"We have had concerns for some time, and we've been quite open about them with regard to the lack of transparency from China regarding its power projection and its lack of access and denial of capabilities," State Department spokesperson Victoria Nuland told reporters late yesterday.
China's first aircraft carrier set sail for sea trials, as concerns mounted about the country's rapid military buildup amid flaring regional disputes.
"We want to see more transparency. We would welcome any kind of explanation that China would like to give for needing this kind of equipment. As you know, President (Bareck) Obama and President Hu (Jintao) have stated together that they want a healthy and reliable military-to- military relationship."
The latest Chinese military buildup, Nuland said, is part of US' larger concern that China is not as transparent as other countries; it's not as transparent as the US about its military acquisitions, about its military budget.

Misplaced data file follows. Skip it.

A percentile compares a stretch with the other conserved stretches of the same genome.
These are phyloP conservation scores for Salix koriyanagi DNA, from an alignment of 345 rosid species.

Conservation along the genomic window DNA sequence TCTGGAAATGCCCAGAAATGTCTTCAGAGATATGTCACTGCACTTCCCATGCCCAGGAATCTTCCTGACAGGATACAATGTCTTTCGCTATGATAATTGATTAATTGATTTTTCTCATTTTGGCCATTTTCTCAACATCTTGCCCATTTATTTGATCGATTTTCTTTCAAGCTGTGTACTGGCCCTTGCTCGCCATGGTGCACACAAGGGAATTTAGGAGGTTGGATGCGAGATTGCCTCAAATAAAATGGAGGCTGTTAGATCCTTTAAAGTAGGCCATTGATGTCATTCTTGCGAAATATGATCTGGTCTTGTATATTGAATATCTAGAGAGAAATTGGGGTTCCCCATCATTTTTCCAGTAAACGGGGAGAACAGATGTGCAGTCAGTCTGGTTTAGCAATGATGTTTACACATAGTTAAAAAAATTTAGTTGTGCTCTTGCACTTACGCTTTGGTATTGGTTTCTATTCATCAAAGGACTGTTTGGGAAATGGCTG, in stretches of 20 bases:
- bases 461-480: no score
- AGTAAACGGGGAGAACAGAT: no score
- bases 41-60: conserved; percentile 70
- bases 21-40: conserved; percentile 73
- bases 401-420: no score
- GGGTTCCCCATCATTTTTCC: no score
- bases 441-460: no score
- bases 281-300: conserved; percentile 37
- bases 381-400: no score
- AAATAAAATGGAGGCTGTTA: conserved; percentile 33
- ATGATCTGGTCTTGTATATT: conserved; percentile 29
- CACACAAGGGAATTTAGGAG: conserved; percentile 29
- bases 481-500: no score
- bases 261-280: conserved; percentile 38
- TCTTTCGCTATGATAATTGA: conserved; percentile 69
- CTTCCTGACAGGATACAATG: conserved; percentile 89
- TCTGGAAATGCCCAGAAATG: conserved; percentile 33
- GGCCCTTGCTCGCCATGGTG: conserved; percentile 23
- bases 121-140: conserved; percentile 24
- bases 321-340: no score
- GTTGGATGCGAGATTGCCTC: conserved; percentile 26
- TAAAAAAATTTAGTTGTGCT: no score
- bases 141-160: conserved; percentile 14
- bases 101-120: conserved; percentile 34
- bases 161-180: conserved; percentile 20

"This causes concern," she said.
Noting that the US would like to have the kind of open, transparent relationship in military-to-military affairs, Nuland said: "In our military-to-military relations with many countries around the world, we have the kind of bilateral dialogue where we can get quite specific about the equipment that we have and its intended purposes and its intended movements, et cetera. We are not at that level of transparency with China that the presidents have said we should have and that we aspire to."